There you go again Major. You keep trying to hang the “pious” card on me because I called you pious in a previous post. It’s another game of Major Freedom’s “I know you are but what am I?”

    Next up I call Charles Manson a homicidal maniac and he comes back with “I know you are but what am I?”

    When I call you pious there’s an actual basis in fact. You’re just mimicking me. Let’s face it Major. I certainly am belittling inflation or at least your as Jimmy Carter would put it “inordinate fear” of inflation.

    I mean now you’re trying to claim that inflation is respnosible for war. Sure, elminate inlflation and no more war. Why doesn’t Noam Chomksy stop all his protests and just demand no inflation?

    “No sane person believes initiating force against innocent peaceful people is OK as long as it takes specific forms.”

    Cmon Major your attempt to speak of “force” in such a broad brush way drains it of any meaning. This is because you are a fanatic a moral absolutist which is why you don’t undrstand the nature of police work, how society works or much else for that matter.

    “you incorrectly said borrower. In inflation, borrowers pay back their debts in depreciated currency, and the lenders receive depreciated currency. That is a gain to borrowers and a loss to creditors. Just more of your ignorance about basic economics”

    Yes that’s what I said. Inflation helps borrowers and hurts lenders. If you pay 5% interest but the inflation rate is 4 percent you really only owe 1%.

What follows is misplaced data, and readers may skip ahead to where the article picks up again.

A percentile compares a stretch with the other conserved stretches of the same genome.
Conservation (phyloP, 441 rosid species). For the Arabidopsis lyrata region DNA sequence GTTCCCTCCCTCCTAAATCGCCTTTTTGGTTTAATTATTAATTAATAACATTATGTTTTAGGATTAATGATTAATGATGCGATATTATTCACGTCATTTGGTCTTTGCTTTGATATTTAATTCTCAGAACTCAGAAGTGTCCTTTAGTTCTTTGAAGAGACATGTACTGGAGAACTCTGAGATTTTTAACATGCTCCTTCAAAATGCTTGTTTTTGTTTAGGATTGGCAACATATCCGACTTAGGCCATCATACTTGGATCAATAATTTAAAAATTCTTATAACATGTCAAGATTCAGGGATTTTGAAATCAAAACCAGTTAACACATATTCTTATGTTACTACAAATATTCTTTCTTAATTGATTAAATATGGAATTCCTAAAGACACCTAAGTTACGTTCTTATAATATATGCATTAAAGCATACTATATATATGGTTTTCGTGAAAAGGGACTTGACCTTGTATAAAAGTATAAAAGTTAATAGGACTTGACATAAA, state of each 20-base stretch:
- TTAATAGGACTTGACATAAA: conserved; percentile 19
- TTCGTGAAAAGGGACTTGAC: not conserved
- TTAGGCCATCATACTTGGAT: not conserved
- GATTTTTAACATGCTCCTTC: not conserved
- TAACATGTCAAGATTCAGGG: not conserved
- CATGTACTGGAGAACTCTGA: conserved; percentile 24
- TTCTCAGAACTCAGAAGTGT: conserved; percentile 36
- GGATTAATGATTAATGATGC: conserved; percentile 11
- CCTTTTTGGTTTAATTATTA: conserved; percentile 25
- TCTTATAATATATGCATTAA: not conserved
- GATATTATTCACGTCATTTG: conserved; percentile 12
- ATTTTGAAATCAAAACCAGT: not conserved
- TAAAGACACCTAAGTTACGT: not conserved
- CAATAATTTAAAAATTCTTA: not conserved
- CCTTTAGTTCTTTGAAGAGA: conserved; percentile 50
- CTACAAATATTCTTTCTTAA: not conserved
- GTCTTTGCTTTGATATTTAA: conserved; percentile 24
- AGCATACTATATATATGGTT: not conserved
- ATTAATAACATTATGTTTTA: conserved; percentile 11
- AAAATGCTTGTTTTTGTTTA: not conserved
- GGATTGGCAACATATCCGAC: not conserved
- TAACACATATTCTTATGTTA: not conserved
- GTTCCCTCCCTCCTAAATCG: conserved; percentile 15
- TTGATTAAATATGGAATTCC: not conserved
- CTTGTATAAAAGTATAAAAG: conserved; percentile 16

“I agree with much of what Hoppe writes, but I disagree with some of his statements concerning homosexuality.”

    How about what he says about democracy?

  65. Gravatar of Major_Freedom Major_Freedom
    11. June 2012 at 15:02

    Sure you have an idea of the kind of person I am-truly you are delusional I suppose I should take your words on police work rather than a poice chief. Next I will ask you a medical question rather than the doctor. Because I can’t vouch for a prosfessional but some bloviating gas bag who calls himself Major Freedom.

    Yes, because only police chiefs can answer questions concerning social affairs, such as politics, ethics, and economics.

    “While you piously seek to belittle inflation”

    There you go again Major. You keep trying to hang the “pious” card on me because I called you pious in a previous post. It’s another game of Major Freedom’s “I know you are but what am I?”

    Oh, I just adopted it, the same way you have adopted all the other words in your arsenal. You didn’t originate any of the words you are using, so what, should I say that you are hypocritically engaging in the “I know you are but what am I?” in yet another meta-level?

    Next up I call Charles Manson a homicidal maniac and he comes back with “I know you are but what am I?”

    That analogy would work if you were piously calling others homicidal maniacs. As it turns out, you’re just piously calling me pious, so really, if you don’t like to piously do things, then might I suggest you realize you’re piously doing them first?

    When I call you pious there’s an actual basis in fact. You’re just mimicking me.

    That’s false. Piousness implies some sort of devout religious belief. The fact is that I am an atheist. So in actual fact you’re just mimicking others who have used that word when they critiqued others who may or may have not been “pious.”

    Either than or you have no clue what the word “pious” even means, in which case you’d only be piously mimicking others using words that piously sound like they are fun to piously say. So you piously took the word pious, thought it would piously be fun to say to a non-pious person that you cannot actually successfully convince.